The screening of the official section’s sixteen short films begins. Divided into three showings, the first one will be screened on Tuesday, April 4, at 8 p.m., at the Monopol’s screen 4: Abigail (Isabel Penoni, Valentina Homem, Brazil, 2016, 17 min.), Slapper (Luci Schroder, Australia, 2016, 15 min.), No’i (Aline Magrez, Belgium, Vietnam, 2016, 21 min.), Call of Cuteness (Brenda Lien, Germany, 2017, 4 min.), Duel (Alejandro Alonso, Cuba, 2017, 12 min.) y The Painted Calf (David Pantaleón, España, 2017, 10 min.).
Premiered at Cannes’ Filmmakers Fortnight, Abigail is a work of great importance in Latin America that has barely seen in Europe. Memory, traditions and Afro-Amazonian rites are the essence of directors Isabel Peroni and Valentina Homem’s film; the Australian Slapper is released in Europe at this festival after its run at Sundance. In it, Schroder creates the fiction of a universe worthy of Minervini where she shifts the Trump voter for the Aussie suburban; the Belgian-Vietnamese No’i is a pleasant surprise of the Belgian school, awarded at Winterthur, a film of observation with huge discoveries; the German Call of Cuteness gathers funny online videos sifted through with its young director’s animation, recently arrived from the Berlinale. A sinister look to the cat world and its online legions of fans; The Cuban Duel is a disturbing piece about dreams and the monsters that haunt a young boy; the clash in Sierra Maestra between the material and immaterial, reality and fantasy in the life of a boy and his mother; and, finally, The Painted Calf, by David Pantaleón, a Las Palmas de Gran Canaria Film Festival’s veteran who gives us a new biblical image with echoes from the Canarian society and folklore.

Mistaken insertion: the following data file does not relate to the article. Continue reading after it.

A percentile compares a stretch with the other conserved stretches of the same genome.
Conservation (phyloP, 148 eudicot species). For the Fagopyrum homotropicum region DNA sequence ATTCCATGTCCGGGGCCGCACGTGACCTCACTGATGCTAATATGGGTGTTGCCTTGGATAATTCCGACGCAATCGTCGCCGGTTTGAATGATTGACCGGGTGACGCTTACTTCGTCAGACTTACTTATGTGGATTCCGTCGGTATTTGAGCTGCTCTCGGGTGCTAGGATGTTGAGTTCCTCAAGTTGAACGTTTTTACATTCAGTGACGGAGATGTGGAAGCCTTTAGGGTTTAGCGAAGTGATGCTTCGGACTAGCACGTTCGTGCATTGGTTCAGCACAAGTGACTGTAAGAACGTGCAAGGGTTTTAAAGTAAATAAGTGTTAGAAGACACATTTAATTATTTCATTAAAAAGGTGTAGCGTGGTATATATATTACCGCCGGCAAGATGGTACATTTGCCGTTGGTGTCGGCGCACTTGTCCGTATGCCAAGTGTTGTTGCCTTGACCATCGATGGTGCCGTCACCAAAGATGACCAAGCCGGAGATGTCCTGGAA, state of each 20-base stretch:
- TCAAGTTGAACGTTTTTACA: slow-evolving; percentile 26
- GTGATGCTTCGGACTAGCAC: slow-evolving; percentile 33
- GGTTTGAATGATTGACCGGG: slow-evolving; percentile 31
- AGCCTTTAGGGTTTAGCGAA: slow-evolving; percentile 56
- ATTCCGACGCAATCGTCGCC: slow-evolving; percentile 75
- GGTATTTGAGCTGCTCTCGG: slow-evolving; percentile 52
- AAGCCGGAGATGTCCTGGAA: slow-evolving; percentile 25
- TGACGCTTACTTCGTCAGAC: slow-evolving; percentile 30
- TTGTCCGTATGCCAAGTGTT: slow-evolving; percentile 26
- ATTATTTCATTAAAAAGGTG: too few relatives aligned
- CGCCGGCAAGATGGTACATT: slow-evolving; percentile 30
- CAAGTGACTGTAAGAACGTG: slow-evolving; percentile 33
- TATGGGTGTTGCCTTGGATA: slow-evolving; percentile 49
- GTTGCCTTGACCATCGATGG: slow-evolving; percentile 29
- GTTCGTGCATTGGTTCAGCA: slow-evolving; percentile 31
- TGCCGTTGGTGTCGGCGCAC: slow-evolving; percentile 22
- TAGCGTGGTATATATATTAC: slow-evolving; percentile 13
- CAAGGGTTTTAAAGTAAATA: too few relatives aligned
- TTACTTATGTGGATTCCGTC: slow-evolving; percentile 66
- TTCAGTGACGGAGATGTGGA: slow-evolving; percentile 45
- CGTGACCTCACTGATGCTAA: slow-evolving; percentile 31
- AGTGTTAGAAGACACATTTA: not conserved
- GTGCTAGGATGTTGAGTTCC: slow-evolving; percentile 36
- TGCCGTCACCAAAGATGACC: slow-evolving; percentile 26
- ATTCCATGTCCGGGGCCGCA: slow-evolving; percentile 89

The screenings 2 and 3 of this selection of films coordinated for a second year in a row by José Cabrera will be on Wednesday and Thursday, April 5 and 6, respectively. They are titles produced in twenty countries from five continents that, as the official feature film section shows, reflect the thorough global search carried out by the festival. Among them, there are two Spanish works, a coproduction with Holland, The I Mine (Emilio Moreno, Spain, Holland, 2017, 27’) and a Canarian one -included in the first screening, The Painted Calf.
This edition’s short film programming keeps on betting on a cinema that entails a formal stylistic risk and on an unusual introduction to contents already varied. Each screening is proof of the current short films’ diverse reality, with essential elements to reinterpret our own reality. It is the filmmakers’ intuition, who deconstruct the film language discourse to reformulate narratives from a unique point of view. We shall find, among the selected works, tributes to outlawed genres, complex political discourses, returns to a lost spirituality, otherness’ beautiful depictions, panegyrics to memory, binary migrations or philosophical lessons.
More information about the selected short films in:
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